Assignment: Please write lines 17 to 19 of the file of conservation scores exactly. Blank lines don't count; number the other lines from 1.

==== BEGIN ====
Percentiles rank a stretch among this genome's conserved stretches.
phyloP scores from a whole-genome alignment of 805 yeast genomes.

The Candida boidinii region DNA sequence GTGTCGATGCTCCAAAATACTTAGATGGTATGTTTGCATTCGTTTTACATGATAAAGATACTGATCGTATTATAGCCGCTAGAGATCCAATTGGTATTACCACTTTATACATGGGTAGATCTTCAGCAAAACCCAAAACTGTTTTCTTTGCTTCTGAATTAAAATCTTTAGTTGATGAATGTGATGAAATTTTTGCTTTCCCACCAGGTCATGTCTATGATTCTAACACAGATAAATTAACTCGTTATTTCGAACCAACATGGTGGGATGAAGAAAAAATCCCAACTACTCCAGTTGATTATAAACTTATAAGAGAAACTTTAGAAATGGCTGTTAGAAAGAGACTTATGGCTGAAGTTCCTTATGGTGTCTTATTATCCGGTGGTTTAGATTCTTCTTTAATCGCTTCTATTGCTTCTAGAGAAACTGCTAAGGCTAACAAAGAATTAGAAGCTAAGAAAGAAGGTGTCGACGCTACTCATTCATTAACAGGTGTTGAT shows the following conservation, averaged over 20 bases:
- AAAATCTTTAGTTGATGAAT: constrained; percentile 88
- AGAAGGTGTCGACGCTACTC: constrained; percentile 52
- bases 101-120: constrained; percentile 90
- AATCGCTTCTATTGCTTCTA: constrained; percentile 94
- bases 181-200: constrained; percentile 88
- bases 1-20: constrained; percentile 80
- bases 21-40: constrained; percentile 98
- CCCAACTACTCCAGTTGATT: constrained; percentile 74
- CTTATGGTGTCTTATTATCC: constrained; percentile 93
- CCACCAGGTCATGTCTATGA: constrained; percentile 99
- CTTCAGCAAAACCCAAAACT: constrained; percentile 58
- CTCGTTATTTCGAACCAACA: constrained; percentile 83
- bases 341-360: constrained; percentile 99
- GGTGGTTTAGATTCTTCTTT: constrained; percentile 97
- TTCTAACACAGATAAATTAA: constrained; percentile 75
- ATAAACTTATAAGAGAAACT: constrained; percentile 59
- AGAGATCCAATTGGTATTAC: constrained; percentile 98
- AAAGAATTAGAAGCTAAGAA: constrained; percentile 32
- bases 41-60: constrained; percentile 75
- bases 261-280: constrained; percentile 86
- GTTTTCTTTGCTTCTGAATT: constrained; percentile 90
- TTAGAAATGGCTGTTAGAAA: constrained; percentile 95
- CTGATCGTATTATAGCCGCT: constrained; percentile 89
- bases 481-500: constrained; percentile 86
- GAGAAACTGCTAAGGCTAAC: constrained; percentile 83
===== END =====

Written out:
- GGTGGTTTAGATTCTTCTTT: constrained; percentile 97
- TTCTAACACAGATAAATTAA: constrained; percentile 75
- ATAAACTTATAAGAGAAACT: constrained; percentile 59